Predictive intelligence involves estimating future outcomes based on past data. From anticipating other drivers on the road to choosing the next word in a sentence, predictive intelligence is extremely useful for determining what actions to take in the future. While a perfect oracle has not been built (and probably never will), imperfect predictions are essential for the process of planning and are even a feature of certain industries like entertainment. 

Creating a predictive AI system involves creating some sort of model of past data and using it to generate predictions based on some variable or set of variables. This can range from logical models where the rules and logical relationships represent the outcomes of past analyses to dynamic neural network models that can create a wide range of predictive models with the same underlying architecture. 

Applying predictive AI in the enterprise involves creating these models from past datasets and applying them in augmentative tools for people or as integrated modules of an action-oriented AI system like generative or agentic AI. This can help people leverage the information stored in past data in their decision-making process, or bring predictive intelligence to automated workers like self-driving cars or virtual customer service agents.

We have often developed predictive AI systems in collaboration with clients. For example, we worked on a solution that would help our client predict their energy consumption for sustainability practices.


Prescriptive AI

Prescriptive intelligence takes us to the event horizon of action without actually crossing. Prescriptive AI involves creating a system that can integrate the factual information from previous levels of the insight track and output a suggestion on what should be done. Not only do we have some idea of abnormal data or a prediction of the future to base our action on, but we also have the judgment necessary to make a decision based on that information.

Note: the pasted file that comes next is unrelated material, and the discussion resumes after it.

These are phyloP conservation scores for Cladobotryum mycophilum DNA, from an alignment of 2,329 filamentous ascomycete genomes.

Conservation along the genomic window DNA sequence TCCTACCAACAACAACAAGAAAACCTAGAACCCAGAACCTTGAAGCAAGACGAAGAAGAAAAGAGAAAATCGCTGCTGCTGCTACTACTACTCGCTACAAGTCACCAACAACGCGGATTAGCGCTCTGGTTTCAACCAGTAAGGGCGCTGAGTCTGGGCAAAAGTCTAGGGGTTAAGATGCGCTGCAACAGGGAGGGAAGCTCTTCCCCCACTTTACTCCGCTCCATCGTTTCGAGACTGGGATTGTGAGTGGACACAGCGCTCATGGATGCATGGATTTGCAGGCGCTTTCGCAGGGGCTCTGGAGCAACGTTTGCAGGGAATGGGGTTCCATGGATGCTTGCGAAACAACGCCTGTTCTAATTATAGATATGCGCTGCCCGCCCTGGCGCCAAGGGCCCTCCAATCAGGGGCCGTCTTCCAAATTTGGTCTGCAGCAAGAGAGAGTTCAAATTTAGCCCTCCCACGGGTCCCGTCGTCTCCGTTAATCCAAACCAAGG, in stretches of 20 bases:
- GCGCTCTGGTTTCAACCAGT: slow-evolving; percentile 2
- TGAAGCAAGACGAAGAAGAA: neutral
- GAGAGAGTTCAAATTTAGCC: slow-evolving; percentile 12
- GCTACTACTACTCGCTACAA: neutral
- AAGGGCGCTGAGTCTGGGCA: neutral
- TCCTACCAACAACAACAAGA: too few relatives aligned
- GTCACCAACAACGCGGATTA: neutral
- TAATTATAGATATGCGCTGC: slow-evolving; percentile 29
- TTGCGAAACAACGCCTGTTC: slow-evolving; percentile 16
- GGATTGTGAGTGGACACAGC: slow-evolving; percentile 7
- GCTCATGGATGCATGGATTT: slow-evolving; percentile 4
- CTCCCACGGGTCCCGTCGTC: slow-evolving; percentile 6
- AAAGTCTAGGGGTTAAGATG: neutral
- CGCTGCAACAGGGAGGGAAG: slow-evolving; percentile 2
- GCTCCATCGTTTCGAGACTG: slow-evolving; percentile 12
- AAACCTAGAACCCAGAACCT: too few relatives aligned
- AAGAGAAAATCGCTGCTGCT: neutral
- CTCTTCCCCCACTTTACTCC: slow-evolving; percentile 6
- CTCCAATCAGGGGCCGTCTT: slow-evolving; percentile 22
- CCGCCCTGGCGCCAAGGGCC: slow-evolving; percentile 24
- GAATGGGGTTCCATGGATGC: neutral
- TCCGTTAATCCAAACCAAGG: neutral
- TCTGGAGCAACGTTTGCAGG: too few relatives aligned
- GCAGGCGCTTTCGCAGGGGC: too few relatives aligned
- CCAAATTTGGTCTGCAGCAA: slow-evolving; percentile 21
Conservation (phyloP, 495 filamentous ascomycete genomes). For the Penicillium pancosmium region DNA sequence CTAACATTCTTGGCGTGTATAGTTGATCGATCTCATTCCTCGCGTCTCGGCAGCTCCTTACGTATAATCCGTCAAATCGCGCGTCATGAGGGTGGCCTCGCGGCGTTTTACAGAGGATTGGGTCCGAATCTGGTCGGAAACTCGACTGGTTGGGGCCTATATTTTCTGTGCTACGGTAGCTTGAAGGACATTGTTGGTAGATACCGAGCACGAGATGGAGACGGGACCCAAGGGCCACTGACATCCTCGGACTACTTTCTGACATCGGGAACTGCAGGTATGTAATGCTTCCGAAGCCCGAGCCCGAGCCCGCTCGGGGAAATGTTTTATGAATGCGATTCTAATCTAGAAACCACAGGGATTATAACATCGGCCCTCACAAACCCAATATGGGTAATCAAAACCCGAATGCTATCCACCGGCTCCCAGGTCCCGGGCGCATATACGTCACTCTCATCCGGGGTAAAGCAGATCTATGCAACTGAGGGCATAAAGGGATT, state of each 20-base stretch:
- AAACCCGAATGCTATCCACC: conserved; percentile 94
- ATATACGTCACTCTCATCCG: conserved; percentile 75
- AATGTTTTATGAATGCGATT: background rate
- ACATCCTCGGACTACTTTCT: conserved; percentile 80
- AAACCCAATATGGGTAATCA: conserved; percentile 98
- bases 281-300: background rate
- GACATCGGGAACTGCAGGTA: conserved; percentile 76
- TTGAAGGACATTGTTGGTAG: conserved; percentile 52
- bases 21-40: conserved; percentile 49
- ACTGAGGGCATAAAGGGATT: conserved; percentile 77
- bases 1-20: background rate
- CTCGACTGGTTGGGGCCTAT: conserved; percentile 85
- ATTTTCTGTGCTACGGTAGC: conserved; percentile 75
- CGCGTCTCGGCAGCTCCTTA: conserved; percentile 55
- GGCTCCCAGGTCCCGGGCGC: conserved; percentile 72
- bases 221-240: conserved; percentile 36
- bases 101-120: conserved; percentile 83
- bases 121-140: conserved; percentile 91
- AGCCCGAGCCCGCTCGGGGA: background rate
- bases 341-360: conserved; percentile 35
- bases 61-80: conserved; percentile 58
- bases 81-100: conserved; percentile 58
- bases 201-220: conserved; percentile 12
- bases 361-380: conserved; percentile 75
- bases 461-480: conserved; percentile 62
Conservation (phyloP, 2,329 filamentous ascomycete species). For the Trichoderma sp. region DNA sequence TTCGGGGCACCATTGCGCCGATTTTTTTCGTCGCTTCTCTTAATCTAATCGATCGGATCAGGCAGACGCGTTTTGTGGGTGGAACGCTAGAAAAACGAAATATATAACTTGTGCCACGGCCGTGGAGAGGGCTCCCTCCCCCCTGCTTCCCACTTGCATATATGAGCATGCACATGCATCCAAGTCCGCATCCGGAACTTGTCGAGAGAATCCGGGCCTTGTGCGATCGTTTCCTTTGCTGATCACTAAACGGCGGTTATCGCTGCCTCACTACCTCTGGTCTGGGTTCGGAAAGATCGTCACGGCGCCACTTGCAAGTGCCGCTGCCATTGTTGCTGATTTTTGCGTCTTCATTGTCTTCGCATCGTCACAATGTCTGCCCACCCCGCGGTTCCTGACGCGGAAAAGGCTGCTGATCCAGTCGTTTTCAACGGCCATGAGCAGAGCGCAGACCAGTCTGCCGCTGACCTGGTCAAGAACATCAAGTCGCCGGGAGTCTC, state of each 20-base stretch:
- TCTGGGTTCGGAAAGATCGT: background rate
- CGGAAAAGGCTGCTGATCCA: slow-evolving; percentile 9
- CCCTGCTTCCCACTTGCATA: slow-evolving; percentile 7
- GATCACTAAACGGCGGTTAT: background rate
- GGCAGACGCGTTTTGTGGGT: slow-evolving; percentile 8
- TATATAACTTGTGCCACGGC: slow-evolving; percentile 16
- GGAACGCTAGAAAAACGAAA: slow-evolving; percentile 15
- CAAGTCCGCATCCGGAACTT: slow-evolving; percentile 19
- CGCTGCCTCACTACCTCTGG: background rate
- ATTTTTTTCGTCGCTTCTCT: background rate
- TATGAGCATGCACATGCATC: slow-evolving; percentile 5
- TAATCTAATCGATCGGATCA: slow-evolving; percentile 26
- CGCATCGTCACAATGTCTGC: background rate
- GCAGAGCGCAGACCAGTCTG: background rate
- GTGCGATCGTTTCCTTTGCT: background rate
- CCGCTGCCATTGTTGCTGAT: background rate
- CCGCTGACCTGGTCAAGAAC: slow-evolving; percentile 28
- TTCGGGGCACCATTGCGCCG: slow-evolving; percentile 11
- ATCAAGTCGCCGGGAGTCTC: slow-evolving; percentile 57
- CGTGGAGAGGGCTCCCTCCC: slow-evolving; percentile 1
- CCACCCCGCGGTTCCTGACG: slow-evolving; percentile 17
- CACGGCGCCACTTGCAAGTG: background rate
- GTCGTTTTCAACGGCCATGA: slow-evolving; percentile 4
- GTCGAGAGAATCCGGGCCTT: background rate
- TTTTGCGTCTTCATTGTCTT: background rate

Some of the simplest examples of this sort of system exist in the recommendation algorithms that power our social media and entertainment industries. These sorts of prescriptions look like the combination of multiple data interpretations: “We noticed you have watched several sci-fi movies in the past (descriptive AI), and we have also noticed that many sci-fi movie enthusiasts  have enjoyed this particular film (diagnostic AI). We think you would like it! (predictive AI) You should watch it! (prescriptive AI)”. Prescriptive AI isn’t just the suggestion that you should do something, it’s the process of combining these prior conclusions into the suggestion that’s sent to the user.

Prescriptive AI can be extremely useful for growing engagement with an AI system because if it is accurate it is likely to significantly decrease the amount of friction users experience with their tools. On one hand, this allows the knowledge and information stored in your system to reach users more frequently; on the other hand, over-optimizing for the engagement of your users can be risky in consumer products. Complex trade-offs like these abound in the field of AI, which highlights the importance of defining a strategy for its use. 

EK has extensive experience developing prescriptive AI systems based on semantic recommendation knowledge graphs. For an example, see this case study. In addition to recommendation systems, knowledge graphs and semantic technology can be used to help improve the explainability of AI systems, provide contextual information to LLMs, and synthesize data from across the organization into a unified semantic layer for improved findability and data management, which will benefit your AI efforts even further.



We hope this article has been helpful for understanding how you can leverage artificial intelligence. If you have an idea for your organization and need help building it, or if you are looking for help strategizing your organizational approach to the entire spectrum of AI please contact us! We’ll be happy to help.

Ethan Hamilton Ethan Hamilton is a curious and persistent Data Engineer with experience designing and developing infrastructure for semantic and generative AI solutions. Ethan approaches client problems by earnestly discussing challenges with clients, designing AI systems that can solve the most pertinent issues, and implementing the data infrastructure for such systems in collaboration with other teammates. More from Ethan Hamilton »